Let’s join David in desiring the one thing that he asked for and sought wholeheartedly, to dwell in the house of the Lord in order to gaze upon His beauty. Let’s allow the truth of God’s Word, the glory of His creation, the power of His gospel, and the indwelling of His Spirit to lead us into the beauty of His presence.
June 2024 (II)
A twice-a-month resource for leaders seeking to serve the Lord with gladness.

Click here for a printable version.
“Count it all joy, my brothers and sisters, when you meet trials of various kinds, for you know that the testing of your faith produces steadfastness. And let steadfastness have its full effect, that you may be perfect and complete, lacking in nothing.”

James 1:2-4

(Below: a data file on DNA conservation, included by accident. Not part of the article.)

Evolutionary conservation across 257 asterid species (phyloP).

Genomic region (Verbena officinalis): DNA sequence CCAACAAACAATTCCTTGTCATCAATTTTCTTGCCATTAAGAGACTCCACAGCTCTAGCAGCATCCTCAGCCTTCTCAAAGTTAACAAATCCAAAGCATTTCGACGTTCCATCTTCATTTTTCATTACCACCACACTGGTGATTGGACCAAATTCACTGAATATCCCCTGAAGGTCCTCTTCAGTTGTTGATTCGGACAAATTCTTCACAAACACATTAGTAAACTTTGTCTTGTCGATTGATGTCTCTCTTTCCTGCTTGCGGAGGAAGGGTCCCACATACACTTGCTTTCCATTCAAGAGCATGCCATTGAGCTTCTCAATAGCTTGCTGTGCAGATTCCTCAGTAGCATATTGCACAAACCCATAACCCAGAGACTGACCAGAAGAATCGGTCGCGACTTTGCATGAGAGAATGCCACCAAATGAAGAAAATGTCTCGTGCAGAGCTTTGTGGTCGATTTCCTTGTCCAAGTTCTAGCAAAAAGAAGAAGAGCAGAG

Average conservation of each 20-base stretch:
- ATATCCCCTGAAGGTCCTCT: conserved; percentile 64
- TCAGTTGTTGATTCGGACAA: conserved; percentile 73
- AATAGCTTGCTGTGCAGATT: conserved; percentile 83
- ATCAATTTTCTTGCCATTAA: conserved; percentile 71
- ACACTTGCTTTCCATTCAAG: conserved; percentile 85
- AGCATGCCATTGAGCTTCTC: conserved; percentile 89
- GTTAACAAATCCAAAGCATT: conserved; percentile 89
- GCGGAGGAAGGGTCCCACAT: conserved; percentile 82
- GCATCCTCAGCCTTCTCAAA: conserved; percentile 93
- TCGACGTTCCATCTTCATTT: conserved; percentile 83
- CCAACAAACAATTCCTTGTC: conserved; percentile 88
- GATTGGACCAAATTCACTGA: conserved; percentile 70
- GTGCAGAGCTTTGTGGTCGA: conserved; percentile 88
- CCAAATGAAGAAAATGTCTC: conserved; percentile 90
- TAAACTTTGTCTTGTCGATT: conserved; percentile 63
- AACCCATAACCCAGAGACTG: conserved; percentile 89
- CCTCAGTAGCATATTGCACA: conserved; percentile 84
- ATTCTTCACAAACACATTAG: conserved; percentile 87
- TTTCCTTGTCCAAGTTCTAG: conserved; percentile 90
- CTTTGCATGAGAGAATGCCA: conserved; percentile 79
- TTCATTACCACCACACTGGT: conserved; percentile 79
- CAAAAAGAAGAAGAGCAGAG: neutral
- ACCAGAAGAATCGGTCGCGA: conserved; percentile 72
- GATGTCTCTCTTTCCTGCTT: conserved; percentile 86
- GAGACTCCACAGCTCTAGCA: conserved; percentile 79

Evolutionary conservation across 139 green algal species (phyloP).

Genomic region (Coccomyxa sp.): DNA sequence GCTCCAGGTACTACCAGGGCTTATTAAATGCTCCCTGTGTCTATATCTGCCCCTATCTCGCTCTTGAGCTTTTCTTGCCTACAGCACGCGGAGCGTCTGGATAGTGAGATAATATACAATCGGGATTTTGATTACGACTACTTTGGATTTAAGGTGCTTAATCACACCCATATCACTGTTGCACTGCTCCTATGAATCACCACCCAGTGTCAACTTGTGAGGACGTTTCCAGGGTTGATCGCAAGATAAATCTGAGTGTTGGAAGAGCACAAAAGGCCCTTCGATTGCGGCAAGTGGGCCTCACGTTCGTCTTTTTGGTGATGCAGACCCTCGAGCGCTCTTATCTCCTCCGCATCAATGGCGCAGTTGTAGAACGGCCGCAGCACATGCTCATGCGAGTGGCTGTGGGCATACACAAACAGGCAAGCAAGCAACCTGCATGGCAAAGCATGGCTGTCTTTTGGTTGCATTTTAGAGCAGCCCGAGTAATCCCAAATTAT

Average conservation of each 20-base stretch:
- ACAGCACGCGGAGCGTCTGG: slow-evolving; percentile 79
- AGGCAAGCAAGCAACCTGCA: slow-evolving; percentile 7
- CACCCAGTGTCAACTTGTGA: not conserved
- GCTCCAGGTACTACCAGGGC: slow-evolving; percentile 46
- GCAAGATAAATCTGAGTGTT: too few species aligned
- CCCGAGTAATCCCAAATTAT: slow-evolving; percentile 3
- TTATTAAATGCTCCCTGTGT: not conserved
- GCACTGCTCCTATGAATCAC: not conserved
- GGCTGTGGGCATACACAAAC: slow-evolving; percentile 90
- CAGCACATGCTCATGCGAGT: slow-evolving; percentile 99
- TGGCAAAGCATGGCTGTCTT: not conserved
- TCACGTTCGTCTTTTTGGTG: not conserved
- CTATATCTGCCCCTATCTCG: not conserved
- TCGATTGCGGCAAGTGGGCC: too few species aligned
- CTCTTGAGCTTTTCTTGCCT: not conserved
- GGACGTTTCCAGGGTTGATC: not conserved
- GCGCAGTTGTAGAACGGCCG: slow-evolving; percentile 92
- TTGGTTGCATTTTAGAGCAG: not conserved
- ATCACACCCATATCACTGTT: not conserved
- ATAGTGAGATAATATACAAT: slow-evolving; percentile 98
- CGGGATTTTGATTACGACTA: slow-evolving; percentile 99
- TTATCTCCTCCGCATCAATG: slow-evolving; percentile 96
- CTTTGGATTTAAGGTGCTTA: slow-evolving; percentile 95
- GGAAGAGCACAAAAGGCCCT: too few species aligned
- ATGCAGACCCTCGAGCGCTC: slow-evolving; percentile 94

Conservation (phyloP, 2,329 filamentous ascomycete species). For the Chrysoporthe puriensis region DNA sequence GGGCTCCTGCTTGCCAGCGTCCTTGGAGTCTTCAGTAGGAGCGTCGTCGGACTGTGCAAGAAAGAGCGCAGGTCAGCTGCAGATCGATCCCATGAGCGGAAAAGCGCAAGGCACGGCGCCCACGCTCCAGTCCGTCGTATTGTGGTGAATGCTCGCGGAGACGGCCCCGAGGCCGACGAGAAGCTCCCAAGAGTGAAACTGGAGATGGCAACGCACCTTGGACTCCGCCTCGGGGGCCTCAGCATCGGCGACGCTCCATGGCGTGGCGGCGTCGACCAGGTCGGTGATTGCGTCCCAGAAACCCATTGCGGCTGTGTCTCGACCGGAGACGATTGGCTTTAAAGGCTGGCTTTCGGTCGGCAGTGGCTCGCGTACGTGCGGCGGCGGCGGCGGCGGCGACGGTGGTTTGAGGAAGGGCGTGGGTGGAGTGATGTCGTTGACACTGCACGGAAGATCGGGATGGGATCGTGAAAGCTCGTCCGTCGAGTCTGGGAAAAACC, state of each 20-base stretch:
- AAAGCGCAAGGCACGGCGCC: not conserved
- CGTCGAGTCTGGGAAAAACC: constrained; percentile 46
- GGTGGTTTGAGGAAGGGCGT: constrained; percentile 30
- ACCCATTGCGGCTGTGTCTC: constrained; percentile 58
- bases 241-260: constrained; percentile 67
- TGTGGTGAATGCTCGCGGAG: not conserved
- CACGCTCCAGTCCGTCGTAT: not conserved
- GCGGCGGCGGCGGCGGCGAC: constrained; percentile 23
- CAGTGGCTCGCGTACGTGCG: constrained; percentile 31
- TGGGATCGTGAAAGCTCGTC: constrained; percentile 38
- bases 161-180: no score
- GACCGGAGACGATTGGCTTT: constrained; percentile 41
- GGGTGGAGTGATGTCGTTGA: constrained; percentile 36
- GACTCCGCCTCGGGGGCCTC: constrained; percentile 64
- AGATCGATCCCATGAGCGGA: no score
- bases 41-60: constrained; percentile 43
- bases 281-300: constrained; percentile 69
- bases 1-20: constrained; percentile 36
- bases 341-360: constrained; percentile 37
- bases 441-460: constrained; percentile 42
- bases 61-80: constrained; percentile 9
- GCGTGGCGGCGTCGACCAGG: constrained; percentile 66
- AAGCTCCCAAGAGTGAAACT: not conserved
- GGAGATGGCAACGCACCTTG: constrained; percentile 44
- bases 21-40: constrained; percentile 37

"Sovereign, Good, and Faithful Lord, we groan because we believe that our painful circumstances somehow reveal those three of your attributes. We cry out, “How long, O Lord?”

We also offer to you our deepest heart longings (to be loved, to be wanted, to know who we are, to belong, to matter, to make a difference, etc.).

Finally, we choose hope because we have seen your faithfulness and we trust your promises. We choose to rejoice in our trials because we believe that you are sovereign, good, and faithful.

We offer our prayer to you in the name of Jesus, our Mediator, and in the power of the Spirit, our Intercessor. Amen.

Unlike “losing” our keys or glasses, losing joy in ministry usually happens because of “trials of various kinds” (trials coming from outside the Church, from inside the Church, and from within our own hearts). These are the trials that are leaving pastors weary and discouraged. James tells us to “count it all joy,” like Peter and the apostles in Acts 5, when we encounter these trials.

In our experience, though, the path to joy amid trials goes through groaning. Paul points out in Romans 8 that creation groans, we groan, and the Spirit groans because of the effects of the Fall. Groaning itself is a form of prayer; a part of the process of lament.